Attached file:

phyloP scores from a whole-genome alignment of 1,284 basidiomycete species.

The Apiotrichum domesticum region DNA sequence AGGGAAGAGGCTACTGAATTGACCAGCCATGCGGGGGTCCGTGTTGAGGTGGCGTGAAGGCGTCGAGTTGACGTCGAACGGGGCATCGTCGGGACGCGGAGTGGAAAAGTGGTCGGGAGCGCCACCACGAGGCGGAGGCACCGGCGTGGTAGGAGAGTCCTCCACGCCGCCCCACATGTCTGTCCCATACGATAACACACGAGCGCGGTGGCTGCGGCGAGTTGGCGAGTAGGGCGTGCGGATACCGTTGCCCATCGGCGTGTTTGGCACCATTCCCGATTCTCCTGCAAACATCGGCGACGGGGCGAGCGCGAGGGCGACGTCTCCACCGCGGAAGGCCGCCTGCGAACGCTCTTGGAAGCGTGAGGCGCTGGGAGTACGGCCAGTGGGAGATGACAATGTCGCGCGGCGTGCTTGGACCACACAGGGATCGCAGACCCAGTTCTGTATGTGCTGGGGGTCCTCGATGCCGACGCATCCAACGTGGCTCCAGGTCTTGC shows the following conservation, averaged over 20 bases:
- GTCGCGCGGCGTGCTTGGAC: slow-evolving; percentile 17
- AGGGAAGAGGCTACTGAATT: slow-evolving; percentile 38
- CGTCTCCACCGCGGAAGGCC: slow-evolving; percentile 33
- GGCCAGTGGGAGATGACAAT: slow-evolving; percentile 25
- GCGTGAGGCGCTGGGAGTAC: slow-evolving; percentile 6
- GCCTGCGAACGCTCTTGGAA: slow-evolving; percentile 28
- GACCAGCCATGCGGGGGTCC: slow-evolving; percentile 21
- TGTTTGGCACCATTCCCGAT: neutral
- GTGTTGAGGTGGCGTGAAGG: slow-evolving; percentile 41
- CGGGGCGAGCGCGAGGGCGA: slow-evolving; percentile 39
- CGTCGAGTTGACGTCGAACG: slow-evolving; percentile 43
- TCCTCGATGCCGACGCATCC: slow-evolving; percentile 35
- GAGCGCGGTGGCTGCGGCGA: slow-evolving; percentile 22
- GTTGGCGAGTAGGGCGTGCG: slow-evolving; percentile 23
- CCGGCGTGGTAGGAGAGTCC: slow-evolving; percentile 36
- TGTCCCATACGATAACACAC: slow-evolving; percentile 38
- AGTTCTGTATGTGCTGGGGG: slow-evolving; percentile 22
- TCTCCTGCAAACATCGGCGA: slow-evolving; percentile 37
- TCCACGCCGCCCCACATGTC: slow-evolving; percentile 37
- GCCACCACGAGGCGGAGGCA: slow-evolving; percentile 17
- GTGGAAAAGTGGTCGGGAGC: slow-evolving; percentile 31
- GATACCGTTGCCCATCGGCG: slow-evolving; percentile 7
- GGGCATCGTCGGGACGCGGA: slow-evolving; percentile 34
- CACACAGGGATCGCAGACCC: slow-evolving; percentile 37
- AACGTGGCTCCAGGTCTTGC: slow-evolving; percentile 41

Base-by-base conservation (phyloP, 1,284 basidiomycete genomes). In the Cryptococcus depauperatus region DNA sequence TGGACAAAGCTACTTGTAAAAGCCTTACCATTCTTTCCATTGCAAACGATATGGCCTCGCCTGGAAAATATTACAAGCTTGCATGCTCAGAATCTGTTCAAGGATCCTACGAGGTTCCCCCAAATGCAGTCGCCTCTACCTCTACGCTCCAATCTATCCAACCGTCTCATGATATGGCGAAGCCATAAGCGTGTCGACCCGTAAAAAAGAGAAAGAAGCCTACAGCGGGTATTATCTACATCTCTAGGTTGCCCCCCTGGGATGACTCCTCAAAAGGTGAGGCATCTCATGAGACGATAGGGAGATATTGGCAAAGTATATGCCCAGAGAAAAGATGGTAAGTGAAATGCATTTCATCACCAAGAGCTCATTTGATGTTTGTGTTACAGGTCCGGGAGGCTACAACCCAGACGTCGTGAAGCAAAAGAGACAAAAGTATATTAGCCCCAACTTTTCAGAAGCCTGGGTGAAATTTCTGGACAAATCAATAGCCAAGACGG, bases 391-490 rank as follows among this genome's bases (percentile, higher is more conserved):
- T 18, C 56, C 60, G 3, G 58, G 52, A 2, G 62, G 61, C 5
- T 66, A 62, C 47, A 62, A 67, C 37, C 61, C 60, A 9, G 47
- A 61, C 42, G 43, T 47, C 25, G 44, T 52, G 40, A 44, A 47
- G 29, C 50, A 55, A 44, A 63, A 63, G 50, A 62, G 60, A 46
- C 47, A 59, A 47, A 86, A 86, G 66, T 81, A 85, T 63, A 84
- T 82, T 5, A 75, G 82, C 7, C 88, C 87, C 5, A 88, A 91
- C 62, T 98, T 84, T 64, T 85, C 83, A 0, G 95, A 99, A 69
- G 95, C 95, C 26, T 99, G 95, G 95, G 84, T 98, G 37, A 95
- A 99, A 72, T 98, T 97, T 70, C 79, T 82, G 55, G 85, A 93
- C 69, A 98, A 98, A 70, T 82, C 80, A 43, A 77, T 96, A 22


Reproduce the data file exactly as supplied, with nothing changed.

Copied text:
phyloP scores from a whole-genome alignment of 1,284 basidiomycete species.

The Apiotrichum domesticum region DNA sequence AGGGAAGAGGCTACTGAATTGACCAGCCATGCGGGGGTCCGTGTTGAGGTGGCGTGAAGGCGTCGAGTTGACGTCGAACGGGGCATCGTCGGGACGCGGAGTGGAAAAGTGGTCGGGAGCGCCACCACGAGGCGGAGGCACCGGCGTGGTAGGAGAGTCCTCCACGCCGCCCCACATGTCTGTCCCATACGATAACACACGAGCGCGGTGGCTGCGGCGAGTTGGCGAGTAGGGCGTGCGGATACCGTTGCCCATCGGCGTGTTTGGCACCATTCCCGATTCTCCTGCAAACATCGGCGACGGGGCGAGCGCGAGGGCGACGTCTCCACCGCGGAAGGCCGCCTGCGAACGCTCTTGGAAGCGTGAGGCGCTGGGAGTACGGCCAGTGGGAGATGACAATGTCGCGCGGCGTGCTTGGACCACACAGGGATCGCAGACCCAGTTCTGTATGTGCTGGGGGTCCTCGATGCCGACGCATCCAACGTGGCTCCAGGTCTTGC shows the following conservation, averaged over 20 bases:
- GTCGCGCGGCGTGCTTGGAC: slow-evolving; percentile 17
- AGGGAAGAGGCTACTGAATT: slow-evolving; percentile 38
- CGTCTCCACCGCGGAAGGCC: slow-evolving; percentile 33
- GGCCAGTGGGAGATGACAAT: slow-evolving; percentile 25
- GCGTGAGGCGCTGGGAGTAC: slow-evolving; percentile 6
- GCCTGCGAACGCTCTTGGAA: slow-evolving; percentile 28
- GACCAGCCATGCGGGGGTCC: slow-evolving; percentile 21
- TGTTTGGCACCATTCCCGAT: neutral
- GTGTTGAGGTGGCGTGAAGG: slow-evolving; percentile 41
- CGGGGCGAGCGCGAGGGCGA: slow-evolving; percentile 39
- CGTCGAGTTGACGTCGAACG: slow-evolving; percentile 43
- TCCTCGATGCCGACGCATCC: slow-evolving; percentile 35
- GAGCGCGGTGGCTGCGGCGA: slow-evolving; percentile 22
- GTTGGCGAGTAGGGCGTGCG: slow-evolving; percentile 23
- CCGGCGTGGTAGGAGAGTCC: slow-evolving; percentile 36
- TGTCCCATACGATAACACAC: slow-evolving; percentile 38
- AGTTCTGTATGTGCTGGGGG: slow-evolving; percentile 22
- TCTCCTGCAAACATCGGCGA: slow-evolving; percentile 37
- TCCACGCCGCCCCACATGTC: slow-evolving; percentile 37
- GCCACCACGAGGCGGAGGCA: slow-evolving; percentile 17
- GTGGAAAAGTGGTCGGGAGC: slow-evolving; percentile 31
- GATACCGTTGCCCATCGGCG: slow-evolving; percentile 7
- GGGCATCGTCGGGACGCGGA: slow-evolving; percentile 34
- CACACAGGGATCGCAGACCC: slow-evolving; percentile 37
- AACGTGGCTCCAGGTCTTGC: slow-evolving; percentile 41

Base-by-base conservation (phyloP, 1,284 basidiomycete genomes). In the Cryptococcus depauperatus region DNA sequence TGGACAAAGCTACTTGTAAAAGCCTTACCATTCTTTCCATTGCAAACGATATGGCCTCGCCTGGAAAATATTACAAGCTTGCATGCTCAGAATCTGTTCAAGGATCCTACGAGGTTCCCCCAAATGCAGTCGCCTCTACCTCTACGCTCCAATCTATCCAACCGTCTCATGATATGGCGAAGCCATAAGCGTGTCGACCCGTAAAAAAGAGAAAGAAGCCTACAGCGGGTATTATCTACATCTCTAGGTTGCCCCCCTGGGATGACTCCTCAAAAGGTGAGGCATCTCATGAGACGATAGGGAGATATTGGCAAAGTATATGCCCAGAGAAAAGATGGTAAGTGAAATGCATTTCATCACCAAGAGCTCATTTGATGTTTGTGTTACAGGTCCGGGAGGCTACAACCCAGACGTCGTGAAGCAAAAGAGACAAAAGTATATTAGCCCCAACTTTTCAGAAGCCTGGGTGAAATTTCTGGACAAATCAATAGCCAAGACGG, bases 391-490 rank as follows among this genome's bases (percentile, higher is more conserved):
- T 18, C 56, C 60, G 3, G 58, G 52, A 2, G 62, G 61, C 5
- T 66, A 62, C 47, A 62, A 67, C 37, C 61, C 60, A 9, G 47
- A 61, C 42, G 43, T 47, C 25, G 44, T 52, G 40, A 44, A 47
- G 29, C 50, A 55, A 44, A 63, A 63, G 50, A 62, G 60, A 46
- C 47, A 59, A 47, A 86, A 86, G 66, T 81, A 85, T 63, A 84
- T 82, T 5, A 75, G 82, C 7, C 88, C 87, C 5, A 88, A 91
- C 62, T 98, T 84, T 64, T 85, C 83, A 0, G 95, A 99, A 69
- G 95, C 95, C 26, T 99, G 95, G 95, G 84, T 98, G 37, A 95
- A 99, A 72, T 98, T 97, T 70, C 79, T 82, G 55, G 85, A 93
- C 69, A 98, A 98, A 70, T 82, C 80, A 43, A 77, T 96, A 22